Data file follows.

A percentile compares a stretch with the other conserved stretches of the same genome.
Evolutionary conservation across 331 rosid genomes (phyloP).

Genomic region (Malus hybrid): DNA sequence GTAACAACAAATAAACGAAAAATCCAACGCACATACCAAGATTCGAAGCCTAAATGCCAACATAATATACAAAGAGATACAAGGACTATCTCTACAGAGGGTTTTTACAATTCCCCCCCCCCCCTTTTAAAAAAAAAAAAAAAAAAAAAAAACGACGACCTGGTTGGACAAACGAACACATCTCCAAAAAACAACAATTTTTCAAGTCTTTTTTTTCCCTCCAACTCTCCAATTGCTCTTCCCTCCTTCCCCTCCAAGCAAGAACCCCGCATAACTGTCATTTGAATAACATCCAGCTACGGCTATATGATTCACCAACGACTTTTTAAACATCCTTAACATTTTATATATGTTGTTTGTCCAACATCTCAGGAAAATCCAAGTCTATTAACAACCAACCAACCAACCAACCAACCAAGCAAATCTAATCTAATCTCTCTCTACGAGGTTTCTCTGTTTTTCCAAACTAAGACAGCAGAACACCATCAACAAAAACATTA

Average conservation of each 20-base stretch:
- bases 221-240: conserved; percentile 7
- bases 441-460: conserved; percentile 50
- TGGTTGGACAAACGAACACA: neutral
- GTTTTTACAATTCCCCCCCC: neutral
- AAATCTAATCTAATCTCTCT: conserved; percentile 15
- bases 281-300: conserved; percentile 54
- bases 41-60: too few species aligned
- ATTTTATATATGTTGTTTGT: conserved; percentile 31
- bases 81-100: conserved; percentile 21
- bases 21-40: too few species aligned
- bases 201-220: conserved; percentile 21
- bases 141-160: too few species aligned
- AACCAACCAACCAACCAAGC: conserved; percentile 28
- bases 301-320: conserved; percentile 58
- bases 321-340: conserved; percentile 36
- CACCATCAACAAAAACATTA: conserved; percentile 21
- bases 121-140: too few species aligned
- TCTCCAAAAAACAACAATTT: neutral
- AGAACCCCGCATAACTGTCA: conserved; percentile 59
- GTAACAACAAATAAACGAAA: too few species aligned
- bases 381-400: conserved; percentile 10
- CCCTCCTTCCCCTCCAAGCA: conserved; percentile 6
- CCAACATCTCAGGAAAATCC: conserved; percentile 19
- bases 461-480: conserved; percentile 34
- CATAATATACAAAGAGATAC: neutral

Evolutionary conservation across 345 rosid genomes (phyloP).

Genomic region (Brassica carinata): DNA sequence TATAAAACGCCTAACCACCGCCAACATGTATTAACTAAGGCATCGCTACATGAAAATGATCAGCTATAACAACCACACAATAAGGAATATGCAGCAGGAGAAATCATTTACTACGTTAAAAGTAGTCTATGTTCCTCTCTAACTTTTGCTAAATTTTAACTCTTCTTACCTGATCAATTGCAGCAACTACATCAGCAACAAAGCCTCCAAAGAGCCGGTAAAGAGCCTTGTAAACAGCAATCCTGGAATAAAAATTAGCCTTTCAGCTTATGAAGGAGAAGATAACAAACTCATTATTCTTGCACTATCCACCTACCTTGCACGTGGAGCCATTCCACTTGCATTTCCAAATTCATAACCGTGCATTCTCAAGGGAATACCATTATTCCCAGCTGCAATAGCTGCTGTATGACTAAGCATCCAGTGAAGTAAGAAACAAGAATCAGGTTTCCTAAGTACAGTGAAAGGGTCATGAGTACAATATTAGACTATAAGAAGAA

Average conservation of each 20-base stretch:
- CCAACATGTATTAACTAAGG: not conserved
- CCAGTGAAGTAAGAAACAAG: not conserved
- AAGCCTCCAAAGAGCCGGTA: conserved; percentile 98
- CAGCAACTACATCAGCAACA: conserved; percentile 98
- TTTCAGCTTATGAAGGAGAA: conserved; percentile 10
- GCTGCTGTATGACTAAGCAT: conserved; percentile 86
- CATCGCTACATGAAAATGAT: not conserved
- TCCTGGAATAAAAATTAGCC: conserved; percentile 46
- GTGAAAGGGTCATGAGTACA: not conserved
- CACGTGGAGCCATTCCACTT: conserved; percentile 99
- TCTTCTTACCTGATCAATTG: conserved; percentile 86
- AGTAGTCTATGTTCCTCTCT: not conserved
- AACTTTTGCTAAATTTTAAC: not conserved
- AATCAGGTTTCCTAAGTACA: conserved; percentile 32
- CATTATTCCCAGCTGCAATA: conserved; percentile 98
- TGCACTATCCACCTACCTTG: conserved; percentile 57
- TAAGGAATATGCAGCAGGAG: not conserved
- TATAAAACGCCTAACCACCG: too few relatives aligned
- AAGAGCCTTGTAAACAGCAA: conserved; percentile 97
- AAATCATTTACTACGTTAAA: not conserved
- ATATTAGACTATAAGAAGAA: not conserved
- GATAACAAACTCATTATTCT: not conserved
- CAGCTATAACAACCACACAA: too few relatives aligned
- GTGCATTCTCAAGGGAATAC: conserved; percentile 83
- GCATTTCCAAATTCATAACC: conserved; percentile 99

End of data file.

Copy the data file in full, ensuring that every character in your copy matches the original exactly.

A percentile compares a stretch with the other conserved stretches of the same genome.
Evolutionary conservation across 331 rosid genomes (phyloP).

Genomic region (Malus hybrid): DNA sequence GTAACAACAAATAAACGAAAAATCCAACGCACATACCAAGATTCGAAGCCTAAATGCCAACATAATATACAAAGAGATACAAGGACTATCTCTACAGAGGGTTTTTACAATTCCCCCCCCCCCCTTTTAAAAAAAAAAAAAAAAAAAAAAAACGACGACCTGGTTGGACAAACGAACACATCTCCAAAAAACAACAATTTTTCAAGTCTTTTTTTTCCCTCCAACTCTCCAATTGCTCTTCCCTCCTTCCCCTCCAAGCAAGAACCCCGCATAACTGTCATTTGAATAACATCCAGCTACGGCTATATGATTCACCAACGACTTTTTAAACATCCTTAACATTTTATATATGTTGTTTGTCCAACATCTCAGGAAAATCCAAGTCTATTAACAACCAACCAACCAACCAACCAACCAAGCAAATCTAATCTAATCTCTCTCTACGAGGTTTCTCTGTTTTTCCAAACTAAGACAGCAGAACACCATCAACAAAAACATTA

Average conservation of each 20-base stretch:
- bases 221-240: conserved; percentile 7
- bases 441-460: conserved; percentile 50
- TGGTTGGACAAACGAACACA: neutral
- GTTTTTACAATTCCCCCCCC: neutral
- AAATCTAATCTAATCTCTCT: conserved; percentile 15
- bases 281-300: conserved; percentile 54
- bases 41-60: too few species aligned
- ATTTTATATATGTTGTTTGT: conserved; percentile 31
- bases 81-100: conserved; percentile 21
- bases 21-40: too few species aligned
- bases 201-220: conserved; percentile 21
- bases 141-160: too few species aligned
- AACCAACCAACCAACCAAGC: conserved; percentile 28
- bases 301-320: conserved; percentile 58
- bases 321-340: conserved; percentile 36
- CACCATCAACAAAAACATTA: conserved; percentile 21
- bases 121-140: too few species aligned
- TCTCCAAAAAACAACAATTT: neutral
- AGAACCCCGCATAACTGTCA: conserved; percentile 59
- GTAACAACAAATAAACGAAA: too few species aligned
- bases 381-400: conserved; percentile 10
- CCCTCCTTCCCCTCCAAGCA: conserved; percentile 6
- CCAACATCTCAGGAAAATCC: conserved; percentile 19
- bases 461-480: conserved; percentile 34
- CATAATATACAAAGAGATAC: neutral

Evolutionary conservation across 345 rosid genomes (phyloP).

Genomic region (Brassica carinata): DNA sequence TATAAAACGCCTAACCACCGCCAACATGTATTAACTAAGGCATCGCTACATGAAAATGATCAGCTATAACAACCACACAATAAGGAATATGCAGCAGGAGAAATCATTTACTACGTTAAAAGTAGTCTATGTTCCTCTCTAACTTTTGCTAAATTTTAACTCTTCTTACCTGATCAATTGCAGCAACTACATCAGCAACAAAGCCTCCAAAGAGCCGGTAAAGAGCCTTGTAAACAGCAATCCTGGAATAAAAATTAGCCTTTCAGCTTATGAAGGAGAAGATAACAAACTCATTATTCTTGCACTATCCACCTACCTTGCACGTGGAGCCATTCCACTTGCATTTCCAAATTCATAACCGTGCATTCTCAAGGGAATACCATTATTCCCAGCTGCAATAGCTGCTGTATGACTAAGCATCCAGTGAAGTAAGAAACAAGAATCAGGTTTCCTAAGTACAGTGAAAGGGTCATGAGTACAATATTAGACTATAAGAAGAA

Average conservation of each 20-base stretch:
- CCAACATGTATTAACTAAGG: not conserved
- CCAGTGAAGTAAGAAACAAG: not conserved
- AAGCCTCCAAAGAGCCGGTA: conserved; percentile 98
- CAGCAACTACATCAGCAACA: conserved; percentile 98
- TTTCAGCTTATGAAGGAGAA: conserved; percentile 10
- GCTGCTGTATGACTAAGCAT: conserved; percentile 86
- CATCGCTACATGAAAATGAT: not conserved
- TCCTGGAATAAAAATTAGCC: conserved; percentile 46
- GTGAAAGGGTCATGAGTACA: not conserved
- CACGTGGAGCCATTCCACTT: conserved; percentile 99
- TCTTCTTACCTGATCAATTG: conserved; percentile 86
- AGTAGTCTATGTTCCTCTCT: not conserved
- AACTTTTGCTAAATTTTAAC: not conserved
- AATCAGGTTTCCTAAGTACA: conserved; percentile 32
- CATTATTCCCAGCTGCAATA: conserved; percentile 98
- TGCACTATCCACCTACCTTG: conserved; percentile 57
- TAAGGAATATGCAGCAGGAG: not conserved
- TATAAAACGCCTAACCACCG: too few relatives aligned
- AAGAGCCTTGTAAACAGCAA: conserved; percentile 97
- AAATCATTTACTACGTTAAA: not conserved
- ATATTAGACTATAAGAAGAA: not conserved
- GATAACAAACTCATTATTCT: not conserved
- CAGCTATAACAACCACACAA: too few relatives aligned
- GTGCATTCTCAAGGGAATAC: conserved; percentile 83
- GCATTTCCAAATTCATAACC: conserved; percentile 99